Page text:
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Court documents show suspect in deadly police chase reached speeds of 120 mph

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Posted at 8:13 PM, Jan 27, 2021
and last updated 2021-01-27 21:34:30-05

COOKEVILLE, Tenn. (WTVF) — Michael Shepherd, 25, made his first court appearance Wednesday, as he faces three charges of vehicular homicide (a class C felony) and evading arrest (a class E felony).

Investigators say Shepherd was trying to get away from Tennessee Highway Patrol troopers when he crashed into another vehicle, killing a woman and two children.

A bond hearing for the charges of vehicular homicide was set for February 17. In the meantime, Shepherd will remain in custody without bond.

An arrest warrant detailed the moments leading up to Shepherd colliding with 24-year-old Amanda Chatman’s car in Cookeville.

THP says they received multiple calls of someone in a silver truck driving recklessly traveling west on I-40. As soon as troopers caught up with Shepherd, court documents say he sped off forcing other drivers to take evasive action.

Troopers say Shepherd was traveling at speeds of up to 120 mph while continuing to drive erratically for miles. By the time Shepherd made it to South Willow Avenue, Chatman’s car crossed his path and the two collided. Chatman and her two sons died on the scene.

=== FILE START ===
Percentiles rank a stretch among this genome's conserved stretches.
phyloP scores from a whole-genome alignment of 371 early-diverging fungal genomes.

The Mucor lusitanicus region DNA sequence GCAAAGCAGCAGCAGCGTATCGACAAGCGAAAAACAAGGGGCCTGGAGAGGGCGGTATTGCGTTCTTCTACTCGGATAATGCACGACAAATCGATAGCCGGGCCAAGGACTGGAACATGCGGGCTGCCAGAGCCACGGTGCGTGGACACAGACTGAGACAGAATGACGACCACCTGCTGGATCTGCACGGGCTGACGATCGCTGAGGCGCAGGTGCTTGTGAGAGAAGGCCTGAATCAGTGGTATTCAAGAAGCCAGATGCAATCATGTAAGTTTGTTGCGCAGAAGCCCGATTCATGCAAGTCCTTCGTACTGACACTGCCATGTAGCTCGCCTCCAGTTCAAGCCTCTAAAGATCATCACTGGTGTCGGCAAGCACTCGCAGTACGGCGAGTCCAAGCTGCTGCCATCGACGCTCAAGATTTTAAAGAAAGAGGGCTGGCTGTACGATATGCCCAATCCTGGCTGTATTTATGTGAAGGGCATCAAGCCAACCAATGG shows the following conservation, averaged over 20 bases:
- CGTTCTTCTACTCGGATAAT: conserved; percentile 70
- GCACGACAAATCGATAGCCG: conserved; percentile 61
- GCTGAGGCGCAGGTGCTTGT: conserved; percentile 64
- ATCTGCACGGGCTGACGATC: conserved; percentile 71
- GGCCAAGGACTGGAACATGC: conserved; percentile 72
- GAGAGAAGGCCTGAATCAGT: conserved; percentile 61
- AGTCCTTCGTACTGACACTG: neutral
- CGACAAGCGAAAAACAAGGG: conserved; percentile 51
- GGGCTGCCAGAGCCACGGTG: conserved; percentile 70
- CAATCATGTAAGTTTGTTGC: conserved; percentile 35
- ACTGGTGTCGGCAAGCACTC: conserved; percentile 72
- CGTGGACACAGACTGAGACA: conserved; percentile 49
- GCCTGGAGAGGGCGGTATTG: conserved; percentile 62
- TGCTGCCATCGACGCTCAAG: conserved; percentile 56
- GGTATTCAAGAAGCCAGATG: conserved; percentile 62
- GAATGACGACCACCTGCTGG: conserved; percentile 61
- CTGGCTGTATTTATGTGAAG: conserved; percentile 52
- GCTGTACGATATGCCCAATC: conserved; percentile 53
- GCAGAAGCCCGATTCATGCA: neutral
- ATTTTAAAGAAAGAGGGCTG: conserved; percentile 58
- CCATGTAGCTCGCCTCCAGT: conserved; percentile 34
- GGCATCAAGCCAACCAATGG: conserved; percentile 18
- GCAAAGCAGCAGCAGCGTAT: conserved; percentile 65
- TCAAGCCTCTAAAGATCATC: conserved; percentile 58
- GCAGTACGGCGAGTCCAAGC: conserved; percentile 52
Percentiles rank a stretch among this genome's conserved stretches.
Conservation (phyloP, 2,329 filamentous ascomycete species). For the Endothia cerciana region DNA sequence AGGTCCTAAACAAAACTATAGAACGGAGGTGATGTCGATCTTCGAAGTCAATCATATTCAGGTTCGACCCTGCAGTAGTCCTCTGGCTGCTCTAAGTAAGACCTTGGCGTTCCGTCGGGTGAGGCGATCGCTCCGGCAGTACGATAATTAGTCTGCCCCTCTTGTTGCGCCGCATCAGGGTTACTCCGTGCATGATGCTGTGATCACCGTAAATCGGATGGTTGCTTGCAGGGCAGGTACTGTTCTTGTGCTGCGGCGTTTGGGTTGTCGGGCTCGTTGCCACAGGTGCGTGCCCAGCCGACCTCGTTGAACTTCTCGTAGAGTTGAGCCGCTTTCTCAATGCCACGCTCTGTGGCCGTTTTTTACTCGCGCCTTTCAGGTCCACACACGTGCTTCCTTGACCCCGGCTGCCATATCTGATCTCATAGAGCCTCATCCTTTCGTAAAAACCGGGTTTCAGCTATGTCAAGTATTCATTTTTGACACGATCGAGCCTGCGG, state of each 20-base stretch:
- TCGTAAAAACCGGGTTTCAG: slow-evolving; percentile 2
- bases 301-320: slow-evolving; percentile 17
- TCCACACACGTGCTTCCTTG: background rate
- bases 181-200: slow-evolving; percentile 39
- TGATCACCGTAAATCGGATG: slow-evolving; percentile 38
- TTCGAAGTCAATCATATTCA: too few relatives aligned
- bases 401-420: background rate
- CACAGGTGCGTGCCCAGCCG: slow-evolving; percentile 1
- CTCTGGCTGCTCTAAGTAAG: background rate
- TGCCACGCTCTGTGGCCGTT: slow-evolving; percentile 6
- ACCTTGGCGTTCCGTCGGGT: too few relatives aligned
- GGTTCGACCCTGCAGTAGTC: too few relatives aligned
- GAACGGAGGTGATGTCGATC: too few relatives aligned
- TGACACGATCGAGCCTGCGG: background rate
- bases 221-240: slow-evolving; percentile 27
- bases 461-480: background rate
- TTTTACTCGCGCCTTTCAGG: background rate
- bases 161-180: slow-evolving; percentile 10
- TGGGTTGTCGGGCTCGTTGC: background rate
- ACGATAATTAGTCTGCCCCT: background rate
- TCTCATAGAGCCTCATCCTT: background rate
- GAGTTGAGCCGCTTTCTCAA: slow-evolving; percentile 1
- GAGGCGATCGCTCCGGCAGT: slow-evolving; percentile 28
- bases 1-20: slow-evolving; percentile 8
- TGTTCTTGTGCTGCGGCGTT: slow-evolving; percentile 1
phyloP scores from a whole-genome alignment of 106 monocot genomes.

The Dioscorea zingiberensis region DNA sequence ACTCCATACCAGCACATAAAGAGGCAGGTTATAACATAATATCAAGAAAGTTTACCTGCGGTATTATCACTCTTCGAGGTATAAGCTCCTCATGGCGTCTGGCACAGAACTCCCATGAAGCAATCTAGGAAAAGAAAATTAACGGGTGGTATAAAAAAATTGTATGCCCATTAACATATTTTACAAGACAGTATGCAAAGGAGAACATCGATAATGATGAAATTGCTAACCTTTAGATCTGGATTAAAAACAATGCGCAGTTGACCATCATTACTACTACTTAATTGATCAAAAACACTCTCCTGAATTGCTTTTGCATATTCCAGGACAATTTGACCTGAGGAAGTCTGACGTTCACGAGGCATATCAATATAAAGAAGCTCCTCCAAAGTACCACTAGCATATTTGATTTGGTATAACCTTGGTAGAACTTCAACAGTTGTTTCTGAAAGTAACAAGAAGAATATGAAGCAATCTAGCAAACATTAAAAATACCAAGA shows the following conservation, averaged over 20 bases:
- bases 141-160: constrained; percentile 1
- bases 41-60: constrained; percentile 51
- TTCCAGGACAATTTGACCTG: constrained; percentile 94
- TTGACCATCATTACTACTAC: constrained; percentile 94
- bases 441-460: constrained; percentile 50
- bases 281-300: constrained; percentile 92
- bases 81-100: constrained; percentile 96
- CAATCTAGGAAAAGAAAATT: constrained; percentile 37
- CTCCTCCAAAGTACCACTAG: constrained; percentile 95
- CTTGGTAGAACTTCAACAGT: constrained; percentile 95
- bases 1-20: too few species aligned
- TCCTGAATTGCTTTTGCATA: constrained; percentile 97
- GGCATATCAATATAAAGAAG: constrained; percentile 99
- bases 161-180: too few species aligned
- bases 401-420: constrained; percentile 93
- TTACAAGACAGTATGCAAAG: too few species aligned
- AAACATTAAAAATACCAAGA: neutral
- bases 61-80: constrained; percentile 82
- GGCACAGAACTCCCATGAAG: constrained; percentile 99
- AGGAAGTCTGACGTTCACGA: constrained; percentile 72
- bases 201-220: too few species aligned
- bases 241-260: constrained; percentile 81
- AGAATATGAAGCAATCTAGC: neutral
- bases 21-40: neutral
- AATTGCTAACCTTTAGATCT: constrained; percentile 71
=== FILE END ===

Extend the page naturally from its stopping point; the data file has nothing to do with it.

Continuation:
Esther Seoanes is the executive director of Pursuit Safety. A group dedicated to helping prevent death or injury as a result of law enforcement pursuits. By compiling research and comparing pursuit protocols between different departments, Seoanes works to educate officers on the risks behind chasing down criminals. Not only to protect bystanders, but Seoanes says to protect officers as well.

Without knowing too many details and not knowing protocols for Tennessee troopers, Seoanes can only draw from her examples. She says most departments have a policy that limits pursuits to suspects we know are violent.

“Most of the time the chases are not necessary. So there would be a lot fewer chases if they followed the ideal policy of only pursuing violent felony crimes when people’s lives are in danger,” Seoanes said.

THP declined to comment on their policy, but court documents suggest troopers may have pursued Shepherd knowing he was a risk to others. Witnesses told us off camera that while troopers did pursue, they were at least 8 seconds behind Shepherd to give him ample space. Seoanes says it’s all about evaluating the risk and keeping as many people safe as possible.

“We’re talking about people’s lives and that’s what we care about,” Seoanes said.